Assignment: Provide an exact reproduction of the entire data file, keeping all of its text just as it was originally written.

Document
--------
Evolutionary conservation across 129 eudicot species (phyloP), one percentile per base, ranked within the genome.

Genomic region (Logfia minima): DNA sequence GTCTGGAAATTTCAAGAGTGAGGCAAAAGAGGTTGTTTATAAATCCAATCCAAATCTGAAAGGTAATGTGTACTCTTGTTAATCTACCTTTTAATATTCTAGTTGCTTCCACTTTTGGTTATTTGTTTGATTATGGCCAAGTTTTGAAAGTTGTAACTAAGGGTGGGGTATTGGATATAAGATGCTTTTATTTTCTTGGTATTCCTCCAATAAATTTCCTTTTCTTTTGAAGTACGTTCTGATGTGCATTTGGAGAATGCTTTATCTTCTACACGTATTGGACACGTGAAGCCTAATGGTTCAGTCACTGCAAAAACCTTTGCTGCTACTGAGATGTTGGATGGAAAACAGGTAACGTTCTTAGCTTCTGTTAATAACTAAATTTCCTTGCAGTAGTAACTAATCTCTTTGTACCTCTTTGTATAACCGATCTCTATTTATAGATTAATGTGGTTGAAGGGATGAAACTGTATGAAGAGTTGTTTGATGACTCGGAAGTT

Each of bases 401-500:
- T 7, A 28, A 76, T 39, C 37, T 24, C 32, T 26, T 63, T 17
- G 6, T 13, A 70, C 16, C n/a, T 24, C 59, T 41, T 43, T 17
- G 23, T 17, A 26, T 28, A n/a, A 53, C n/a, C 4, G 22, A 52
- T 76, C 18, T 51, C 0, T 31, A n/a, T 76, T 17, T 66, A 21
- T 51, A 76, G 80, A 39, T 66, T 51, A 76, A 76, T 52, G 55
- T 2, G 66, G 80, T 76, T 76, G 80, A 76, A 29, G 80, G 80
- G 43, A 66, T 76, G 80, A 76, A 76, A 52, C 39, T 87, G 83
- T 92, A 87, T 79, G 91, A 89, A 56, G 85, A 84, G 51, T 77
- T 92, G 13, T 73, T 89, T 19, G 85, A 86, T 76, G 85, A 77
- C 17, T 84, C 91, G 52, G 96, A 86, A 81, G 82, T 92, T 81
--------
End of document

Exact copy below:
Evolutionary conservation across 129 eudicot species (phyloP), one percentile per base, ranked within the genome.

Genomic region (Logfia minima): DNA sequence GTCTGGAAATTTCAAGAGTGAGGCAAAAGAGGTTGTTTATAAATCCAATCCAAATCTGAAAGGTAATGTGTACTCTTGTTAATCTACCTTTTAATATTCTAGTTGCTTCCACTTTTGGTTATTTGTTTGATTATGGCCAAGTTTTGAAAGTTGTAACTAAGGGTGGGGTATTGGATATAAGATGCTTTTATTTTCTTGGTATTCCTCCAATAAATTTCCTTTTCTTTTGAAGTACGTTCTGATGTGCATTTGGAGAATGCTTTATCTTCTACACGTATTGGACACGTGAAGCCTAATGGTTCAGTCACTGCAAAAACCTTTGCTGCTACTGAGATGTTGGATGGAAAACAGGTAACGTTCTTAGCTTCTGTTAATAACTAAATTTCCTTGCAGTAGTAACTAATCTCTTTGTACCTCTTTGTATAACCGATCTCTATTTATAGATTAATGTGGTTGAAGGGATGAAACTGTATGAAGAGTTGTTTGATGACTCGGAAGTT

Each of bases 401-500:
- T 7, A 28, A 76, T 39, C 37, T 24, C 32, T 26, T 63, T 17
- G 6, T 13, A 70, C 16, C n/a, T 24, C 59, T 41, T 43, T 17
- G 23, T 17, A 26, T 28, A n/a, A 53, C n/a, C 4, G 22, A 52
- T 76, C 18, T 51, C 0, T 31, A n/a, T 76, T 17, T 66, A 21
- T 51, A 76, G 80, A 39, T 66, T 51, A 76, A 76, T 52, G 55
- T 2, G 66, G 80, T 76, T 76, G 80, A 76, A 29, G 80, G 80
- G 43, A 66, T 76, G 80, A 76, A 76, A 52, C 39, T 87, G 83
- T 92, A 87, T 79, G 91, A 89, A 56, G 85, A 84, G 51, T 77
- T 92, G 13, T 73, T 89, T 19, G 85, A 86, T 76, G 85, A 77
- C 17, T 84, C 91, G 52, G 96, A 86, A 81, G 82, T 92, T 81